On The Harvard School Forty Years After
It was in the senior year of Latin that I first encountered Virgil's epic (books 1, 2, 4, 6), which was then regarded as an allegorical imitation of Homer, a poem in which a court poet of genius celebrated Augustus, savior of Rome and its empire. Since our main concerns were with syntax, scansion, and vocabulary, we spent little time considering what the poem might mean. Its hero, Aeneas, patriotic and brave, if somewhat dull, founded the city that his heir would save from destruction and, along with its empire, would preserve for the ages. What could be more transparent than that?
Almost a decade later, after a few years of service in the army, while doing graduate work in classics at Berkeley, I met with Virgil's epic again. This time I read the poem from cover to cover and taught it in translation in survey courses. Now, I quickly discovered that I and the poem and the times had changed. Its hero was now, though still loyal and courageous, ambiguous and conflicted, and the allegory he enacted was enigmatic and dim (an impression that the second half of the poem magnified). What had happened? I was reading the poem in the Berkeley of the Free Speech Movement, Civil Rights marches, Vietnam War protests, and Reagan's governance. This situation of discourse did nothing to help solve the problem I was having with the Aeneid.
What helped me was coming upon the writers I was a decade later to name the Harvard School, and what helped me in particular was the book by Michael Putnam (1965).
It was not until years after Darkness Visible that I began to see that members of my School (along with Robert Lowell and Robert Fitzgerald) had been reading the Aeneid during another, earlier period of disruption, the late 1940s and early 1950s: Hiroshima, the Cold War, the [End Page 83] Korean War, the McCarthy era, the threat of nuclear war, various intimations of the American Empire, and, in another key, the New Criticism.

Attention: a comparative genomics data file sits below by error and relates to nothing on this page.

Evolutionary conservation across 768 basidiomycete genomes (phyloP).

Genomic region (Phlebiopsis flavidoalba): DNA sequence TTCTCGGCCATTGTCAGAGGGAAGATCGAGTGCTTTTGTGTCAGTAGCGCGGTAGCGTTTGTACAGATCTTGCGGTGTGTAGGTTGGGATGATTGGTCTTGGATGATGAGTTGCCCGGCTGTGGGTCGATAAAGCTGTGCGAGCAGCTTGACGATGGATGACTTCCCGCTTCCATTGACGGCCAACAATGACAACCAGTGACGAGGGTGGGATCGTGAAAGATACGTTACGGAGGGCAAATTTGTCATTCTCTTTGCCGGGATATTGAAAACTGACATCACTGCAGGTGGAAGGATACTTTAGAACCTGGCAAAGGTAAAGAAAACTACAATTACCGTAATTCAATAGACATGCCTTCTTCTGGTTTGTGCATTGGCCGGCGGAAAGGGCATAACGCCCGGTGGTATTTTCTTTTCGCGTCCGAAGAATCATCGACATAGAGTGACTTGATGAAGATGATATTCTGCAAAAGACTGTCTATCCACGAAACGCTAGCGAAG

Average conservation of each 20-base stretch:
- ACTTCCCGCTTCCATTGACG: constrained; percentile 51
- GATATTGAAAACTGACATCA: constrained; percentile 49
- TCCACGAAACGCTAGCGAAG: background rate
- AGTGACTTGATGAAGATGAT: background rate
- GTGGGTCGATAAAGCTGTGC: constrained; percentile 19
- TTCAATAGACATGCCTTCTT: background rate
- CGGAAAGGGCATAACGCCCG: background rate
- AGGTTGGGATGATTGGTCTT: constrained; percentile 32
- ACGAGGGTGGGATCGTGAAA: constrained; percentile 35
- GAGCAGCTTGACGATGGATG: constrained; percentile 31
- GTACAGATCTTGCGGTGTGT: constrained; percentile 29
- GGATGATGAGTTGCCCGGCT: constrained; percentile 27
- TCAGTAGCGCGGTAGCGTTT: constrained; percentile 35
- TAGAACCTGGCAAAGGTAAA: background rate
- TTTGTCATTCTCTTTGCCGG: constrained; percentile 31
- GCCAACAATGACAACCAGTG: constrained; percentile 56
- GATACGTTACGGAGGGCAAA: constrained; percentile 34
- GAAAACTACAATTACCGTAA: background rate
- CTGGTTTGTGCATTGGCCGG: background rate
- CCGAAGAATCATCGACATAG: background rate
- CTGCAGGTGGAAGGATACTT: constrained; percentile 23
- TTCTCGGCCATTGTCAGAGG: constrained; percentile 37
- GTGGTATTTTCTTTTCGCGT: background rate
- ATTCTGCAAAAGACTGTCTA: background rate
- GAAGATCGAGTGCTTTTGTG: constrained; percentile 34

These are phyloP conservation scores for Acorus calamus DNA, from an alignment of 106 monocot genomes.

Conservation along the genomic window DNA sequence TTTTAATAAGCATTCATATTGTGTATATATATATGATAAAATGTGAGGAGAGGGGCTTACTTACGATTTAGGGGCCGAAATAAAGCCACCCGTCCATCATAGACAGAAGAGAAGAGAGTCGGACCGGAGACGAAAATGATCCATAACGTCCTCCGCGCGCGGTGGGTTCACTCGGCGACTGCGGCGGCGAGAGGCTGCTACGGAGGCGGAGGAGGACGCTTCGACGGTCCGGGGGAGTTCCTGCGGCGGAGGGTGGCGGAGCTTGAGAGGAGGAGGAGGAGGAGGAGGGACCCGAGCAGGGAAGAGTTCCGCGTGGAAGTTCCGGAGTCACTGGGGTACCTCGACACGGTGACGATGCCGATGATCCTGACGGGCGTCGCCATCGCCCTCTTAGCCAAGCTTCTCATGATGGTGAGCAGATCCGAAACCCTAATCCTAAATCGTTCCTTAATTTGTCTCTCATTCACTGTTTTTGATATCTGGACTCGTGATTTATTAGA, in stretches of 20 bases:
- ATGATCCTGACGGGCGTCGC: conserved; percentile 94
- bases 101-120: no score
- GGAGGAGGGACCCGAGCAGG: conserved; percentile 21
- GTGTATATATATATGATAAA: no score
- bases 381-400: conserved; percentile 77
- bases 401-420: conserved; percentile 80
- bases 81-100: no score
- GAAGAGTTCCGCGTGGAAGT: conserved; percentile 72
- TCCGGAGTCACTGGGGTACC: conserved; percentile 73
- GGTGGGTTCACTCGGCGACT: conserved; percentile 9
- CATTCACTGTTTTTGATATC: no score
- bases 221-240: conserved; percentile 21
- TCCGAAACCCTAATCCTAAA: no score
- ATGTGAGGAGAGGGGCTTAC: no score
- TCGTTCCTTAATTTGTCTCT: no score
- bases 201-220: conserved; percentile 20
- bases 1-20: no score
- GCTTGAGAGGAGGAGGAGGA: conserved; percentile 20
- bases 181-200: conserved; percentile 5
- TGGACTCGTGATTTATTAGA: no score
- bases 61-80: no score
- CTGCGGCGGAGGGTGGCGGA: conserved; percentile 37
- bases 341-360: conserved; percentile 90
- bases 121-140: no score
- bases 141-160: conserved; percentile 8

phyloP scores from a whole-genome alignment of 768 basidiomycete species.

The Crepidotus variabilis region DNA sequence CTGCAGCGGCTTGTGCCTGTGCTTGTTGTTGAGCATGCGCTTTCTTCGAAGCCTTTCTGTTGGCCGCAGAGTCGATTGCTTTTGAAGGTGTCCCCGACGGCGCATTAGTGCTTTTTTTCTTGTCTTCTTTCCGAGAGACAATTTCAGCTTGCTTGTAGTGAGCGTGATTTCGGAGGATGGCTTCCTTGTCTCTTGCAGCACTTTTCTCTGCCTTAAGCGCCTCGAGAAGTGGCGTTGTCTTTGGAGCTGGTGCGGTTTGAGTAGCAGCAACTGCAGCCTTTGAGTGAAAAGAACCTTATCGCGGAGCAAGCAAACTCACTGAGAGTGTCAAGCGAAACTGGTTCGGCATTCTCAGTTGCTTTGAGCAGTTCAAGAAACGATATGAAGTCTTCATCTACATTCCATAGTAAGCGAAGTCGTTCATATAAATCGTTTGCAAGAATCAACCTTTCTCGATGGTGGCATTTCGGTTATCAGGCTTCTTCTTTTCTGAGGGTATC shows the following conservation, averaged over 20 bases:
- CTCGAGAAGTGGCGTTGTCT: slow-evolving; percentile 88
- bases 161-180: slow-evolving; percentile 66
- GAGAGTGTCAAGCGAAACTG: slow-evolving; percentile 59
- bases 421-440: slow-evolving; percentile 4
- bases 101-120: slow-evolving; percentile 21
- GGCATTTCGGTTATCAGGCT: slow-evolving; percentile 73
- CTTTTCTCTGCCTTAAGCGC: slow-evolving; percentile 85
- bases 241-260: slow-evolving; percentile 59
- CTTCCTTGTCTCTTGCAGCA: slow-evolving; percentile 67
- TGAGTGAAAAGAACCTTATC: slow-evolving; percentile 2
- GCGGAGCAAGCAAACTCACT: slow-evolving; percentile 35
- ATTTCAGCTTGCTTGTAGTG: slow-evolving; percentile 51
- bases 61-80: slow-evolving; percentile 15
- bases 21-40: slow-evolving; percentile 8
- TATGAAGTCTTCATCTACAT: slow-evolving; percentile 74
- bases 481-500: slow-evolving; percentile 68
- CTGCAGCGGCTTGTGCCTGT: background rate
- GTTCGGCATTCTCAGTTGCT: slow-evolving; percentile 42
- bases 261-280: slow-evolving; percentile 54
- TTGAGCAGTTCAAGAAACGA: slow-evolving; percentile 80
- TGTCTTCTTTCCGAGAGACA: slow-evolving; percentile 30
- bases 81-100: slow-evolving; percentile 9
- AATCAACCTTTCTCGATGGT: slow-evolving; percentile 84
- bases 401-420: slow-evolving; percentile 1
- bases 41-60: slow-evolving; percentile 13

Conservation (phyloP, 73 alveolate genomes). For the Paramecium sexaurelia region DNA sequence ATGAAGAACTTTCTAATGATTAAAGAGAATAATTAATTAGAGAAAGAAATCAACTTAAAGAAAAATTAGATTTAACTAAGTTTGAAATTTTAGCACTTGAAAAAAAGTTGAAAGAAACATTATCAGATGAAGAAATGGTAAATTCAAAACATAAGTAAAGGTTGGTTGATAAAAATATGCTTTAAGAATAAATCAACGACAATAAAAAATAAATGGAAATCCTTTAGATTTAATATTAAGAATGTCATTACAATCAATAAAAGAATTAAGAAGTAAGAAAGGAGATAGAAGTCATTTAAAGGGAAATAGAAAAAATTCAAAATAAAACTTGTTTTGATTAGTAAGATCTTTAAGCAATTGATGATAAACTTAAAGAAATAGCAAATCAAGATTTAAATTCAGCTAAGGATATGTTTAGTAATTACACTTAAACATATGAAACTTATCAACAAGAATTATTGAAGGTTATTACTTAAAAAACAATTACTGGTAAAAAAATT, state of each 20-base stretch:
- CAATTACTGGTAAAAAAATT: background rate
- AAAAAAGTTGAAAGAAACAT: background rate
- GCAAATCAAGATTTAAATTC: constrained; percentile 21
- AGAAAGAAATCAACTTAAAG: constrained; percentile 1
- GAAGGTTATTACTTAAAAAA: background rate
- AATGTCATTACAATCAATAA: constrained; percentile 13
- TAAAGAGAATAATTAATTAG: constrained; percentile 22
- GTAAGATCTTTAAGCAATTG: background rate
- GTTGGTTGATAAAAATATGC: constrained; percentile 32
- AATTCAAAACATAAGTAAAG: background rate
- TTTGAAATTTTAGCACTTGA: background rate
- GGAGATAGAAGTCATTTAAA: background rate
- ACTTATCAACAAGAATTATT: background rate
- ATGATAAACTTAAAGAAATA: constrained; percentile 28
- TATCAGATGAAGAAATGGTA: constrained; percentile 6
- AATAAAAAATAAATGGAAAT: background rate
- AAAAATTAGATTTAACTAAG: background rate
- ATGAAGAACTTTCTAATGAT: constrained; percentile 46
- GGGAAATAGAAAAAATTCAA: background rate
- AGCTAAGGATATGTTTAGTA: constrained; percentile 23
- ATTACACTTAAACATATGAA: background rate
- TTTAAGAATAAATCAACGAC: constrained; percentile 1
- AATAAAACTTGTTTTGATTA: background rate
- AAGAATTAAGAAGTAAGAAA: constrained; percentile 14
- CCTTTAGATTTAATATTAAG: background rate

(In my late teens and early twenties I had been experiencing, dimly, the same phenomena, but I was not then trying to wrestle with the meanings of Virgil's epic. For a modern instance of this situation of discourse, consider how different receptions of Heart of Darkness, throughout the last century, center on the dialectic of imperialism, its ambiguities, its triumphs and its failures.)
I learned later that over the centuries, usually in periods of unusual disruption, the transparencies of the courtly epic are replaced by ambiguity, irony, and paradox (see Thomas 2001). Different cultures and different people read their classics differently. How and why they find their places on the spectrum of reception—with transparencies at one end and ambivalences at the other—is a complicated, mysterious affair. Doubtless shifts in ideology play some role here (though perhaps not as much as I think); but what is certain is: the poem's transparencies are not as secure as Augustus hoped they would be or as his partisans believe them to be. As Lucan neatly put it: sed par quod semper habemus / Libertas et Caesar erit ("But Liberty and Caesar will be a gladiatorial pair that we always have" (BC 7. 695–696).